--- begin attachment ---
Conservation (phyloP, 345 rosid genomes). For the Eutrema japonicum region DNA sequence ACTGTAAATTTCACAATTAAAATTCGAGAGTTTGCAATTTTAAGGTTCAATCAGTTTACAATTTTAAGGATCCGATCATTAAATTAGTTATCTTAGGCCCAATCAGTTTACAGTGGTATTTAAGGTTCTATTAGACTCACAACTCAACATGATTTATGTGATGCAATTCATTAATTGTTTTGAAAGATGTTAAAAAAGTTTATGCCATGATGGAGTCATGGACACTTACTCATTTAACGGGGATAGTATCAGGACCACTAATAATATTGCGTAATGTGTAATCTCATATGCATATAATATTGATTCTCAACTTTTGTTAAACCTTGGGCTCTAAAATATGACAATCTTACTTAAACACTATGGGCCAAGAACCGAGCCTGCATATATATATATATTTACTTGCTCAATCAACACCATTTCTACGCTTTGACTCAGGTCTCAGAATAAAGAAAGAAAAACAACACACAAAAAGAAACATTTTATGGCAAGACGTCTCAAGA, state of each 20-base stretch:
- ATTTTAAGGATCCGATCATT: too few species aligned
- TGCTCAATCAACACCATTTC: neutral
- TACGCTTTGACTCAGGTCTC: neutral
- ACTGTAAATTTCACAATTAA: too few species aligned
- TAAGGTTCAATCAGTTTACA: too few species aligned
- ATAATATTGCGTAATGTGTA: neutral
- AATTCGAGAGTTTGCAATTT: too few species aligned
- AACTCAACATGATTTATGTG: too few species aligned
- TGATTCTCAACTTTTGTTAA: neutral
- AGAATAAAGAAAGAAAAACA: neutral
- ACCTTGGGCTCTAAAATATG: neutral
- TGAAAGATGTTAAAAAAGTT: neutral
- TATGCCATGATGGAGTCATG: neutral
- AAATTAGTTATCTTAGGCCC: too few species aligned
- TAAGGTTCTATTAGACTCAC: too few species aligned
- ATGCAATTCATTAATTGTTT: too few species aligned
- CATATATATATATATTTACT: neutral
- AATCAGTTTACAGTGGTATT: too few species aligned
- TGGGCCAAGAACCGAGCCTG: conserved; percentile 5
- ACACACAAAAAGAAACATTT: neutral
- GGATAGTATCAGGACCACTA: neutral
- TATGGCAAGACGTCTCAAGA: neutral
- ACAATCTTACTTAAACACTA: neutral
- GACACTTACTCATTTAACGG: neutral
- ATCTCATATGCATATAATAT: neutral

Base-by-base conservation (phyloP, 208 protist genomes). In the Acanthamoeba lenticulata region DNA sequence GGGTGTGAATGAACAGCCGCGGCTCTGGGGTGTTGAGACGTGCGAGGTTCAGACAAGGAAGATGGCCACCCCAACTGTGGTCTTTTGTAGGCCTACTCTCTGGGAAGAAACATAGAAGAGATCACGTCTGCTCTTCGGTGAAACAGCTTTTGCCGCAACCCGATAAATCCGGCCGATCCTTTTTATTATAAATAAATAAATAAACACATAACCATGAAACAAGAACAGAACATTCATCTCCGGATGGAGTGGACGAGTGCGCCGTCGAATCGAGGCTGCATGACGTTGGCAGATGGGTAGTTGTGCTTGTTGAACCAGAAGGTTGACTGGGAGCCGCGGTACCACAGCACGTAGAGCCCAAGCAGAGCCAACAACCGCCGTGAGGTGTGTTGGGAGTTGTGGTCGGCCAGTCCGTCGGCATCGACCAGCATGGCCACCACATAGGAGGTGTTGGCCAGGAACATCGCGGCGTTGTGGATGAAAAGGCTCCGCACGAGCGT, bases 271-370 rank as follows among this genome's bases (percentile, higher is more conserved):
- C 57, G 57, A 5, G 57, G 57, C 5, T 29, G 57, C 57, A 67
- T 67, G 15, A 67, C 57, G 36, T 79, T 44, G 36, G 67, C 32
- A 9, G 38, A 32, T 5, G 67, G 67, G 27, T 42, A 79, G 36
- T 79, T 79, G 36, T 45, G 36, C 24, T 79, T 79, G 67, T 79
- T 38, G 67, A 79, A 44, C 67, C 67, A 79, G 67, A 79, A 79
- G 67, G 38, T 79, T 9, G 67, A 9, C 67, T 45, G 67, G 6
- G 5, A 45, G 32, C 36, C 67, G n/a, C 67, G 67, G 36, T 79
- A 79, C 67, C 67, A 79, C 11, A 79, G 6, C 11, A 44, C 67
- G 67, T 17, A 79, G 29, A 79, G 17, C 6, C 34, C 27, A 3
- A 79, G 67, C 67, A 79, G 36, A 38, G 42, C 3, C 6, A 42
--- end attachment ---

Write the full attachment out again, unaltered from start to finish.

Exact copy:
Conservation (phyloP, 345 rosid genomes). For the Eutrema japonicum region DNA sequence ACTGTAAATTTCACAATTAAAATTCGAGAGTTTGCAATTTTAAGGTTCAATCAGTTTACAATTTTAAGGATCCGATCATTAAATTAGTTATCTTAGGCCCAATCAGTTTACAGTGGTATTTAAGGTTCTATTAGACTCACAACTCAACATGATTTATGTGATGCAATTCATTAATTGTTTTGAAAGATGTTAAAAAAGTTTATGCCATGATGGAGTCATGGACACTTACTCATTTAACGGGGATAGTATCAGGACCACTAATAATATTGCGTAATGTGTAATCTCATATGCATATAATATTGATTCTCAACTTTTGTTAAACCTTGGGCTCTAAAATATGACAATCTTACTTAAACACTATGGGCCAAGAACCGAGCCTGCATATATATATATATTTACTTGCTCAATCAACACCATTTCTACGCTTTGACTCAGGTCTCAGAATAAAGAAAGAAAAACAACACACAAAAAGAAACATTTTATGGCAAGACGTCTCAAGA, state of each 20-base stretch:
- ATTTTAAGGATCCGATCATT: too few species aligned
- TGCTCAATCAACACCATTTC: neutral
- TACGCTTTGACTCAGGTCTC: neutral
- ACTGTAAATTTCACAATTAA: too few species aligned
- TAAGGTTCAATCAGTTTACA: too few species aligned
- ATAATATTGCGTAATGTGTA: neutral
- AATTCGAGAGTTTGCAATTT: too few species aligned
- AACTCAACATGATTTATGTG: too few species aligned
- TGATTCTCAACTTTTGTTAA: neutral
- AGAATAAAGAAAGAAAAACA: neutral
- ACCTTGGGCTCTAAAATATG: neutral
- TGAAAGATGTTAAAAAAGTT: neutral
- TATGCCATGATGGAGTCATG: neutral
- AAATTAGTTATCTTAGGCCC: too few species aligned
- TAAGGTTCTATTAGACTCAC: too few species aligned
- ATGCAATTCATTAATTGTTT: too few species aligned
- CATATATATATATATTTACT: neutral
- AATCAGTTTACAGTGGTATT: too few species aligned
- TGGGCCAAGAACCGAGCCTG: conserved; percentile 5
- ACACACAAAAAGAAACATTT: neutral
- GGATAGTATCAGGACCACTA: neutral
- TATGGCAAGACGTCTCAAGA: neutral
- ACAATCTTACTTAAACACTA: neutral
- GACACTTACTCATTTAACGG: neutral
- ATCTCATATGCATATAATAT: neutral

Base-by-base conservation (phyloP, 208 protist genomes). In the Acanthamoeba lenticulata region DNA sequence GGGTGTGAATGAACAGCCGCGGCTCTGGGGTGTTGAGACGTGCGAGGTTCAGACAAGGAAGATGGCCACCCCAACTGTGGTCTTTTGTAGGCCTACTCTCTGGGAAGAAACATAGAAGAGATCACGTCTGCTCTTCGGTGAAACAGCTTTTGCCGCAACCCGATAAATCCGGCCGATCCTTTTTATTATAAATAAATAAATAAACACATAACCATGAAACAAGAACAGAACATTCATCTCCGGATGGAGTGGACGAGTGCGCCGTCGAATCGAGGCTGCATGACGTTGGCAGATGGGTAGTTGTGCTTGTTGAACCAGAAGGTTGACTGGGAGCCGCGGTACCACAGCACGTAGAGCCCAAGCAGAGCCAACAACCGCCGTGAGGTGTGTTGGGAGTTGTGGTCGGCCAGTCCGTCGGCATCGACCAGCATGGCCACCACATAGGAGGTGTTGGCCAGGAACATCGCGGCGTTGTGGATGAAAAGGCTCCGCACGAGCGT, bases 271-370 rank as follows among this genome's bases (percentile, higher is more conserved):
- C 57, G 57, A 5, G 57, G 57, C 5, T 29, G 57, C 57, A 67
- T 67, G 15, A 67, C 57, G 36, T 79, T 44, G 36, G 67, C 32
- A 9, G 38, A 32, T 5, G 67, G 67, G 27, T 42, A 79, G 36
- T 79, T 79, G 36, T 45, G 36, C 24, T 79, T 79, G 67, T 79
- T 38, G 67, A 79, A 44, C 67, C 67, A 79, G 67, A 79, A 79
- G 67, G 38, T 79, T 9, G 67, A 9, C 67, T 45, G 67, G 6
- G 5, A 45, G 32, C 36, C 67, G n/a, C 67, G 67, G 36, T 79
- A 79, C 67, C 67, A 79, C 11, A 79, G 6, C 11, A 44, C 67
- G 67, T 17, A 79, G 29, A 79, G 17, C 6, C 34, C 27, A 3
- A 79, G 67, C 67, A 79, G 36, A 38, G 42, C 3, C 6, A 42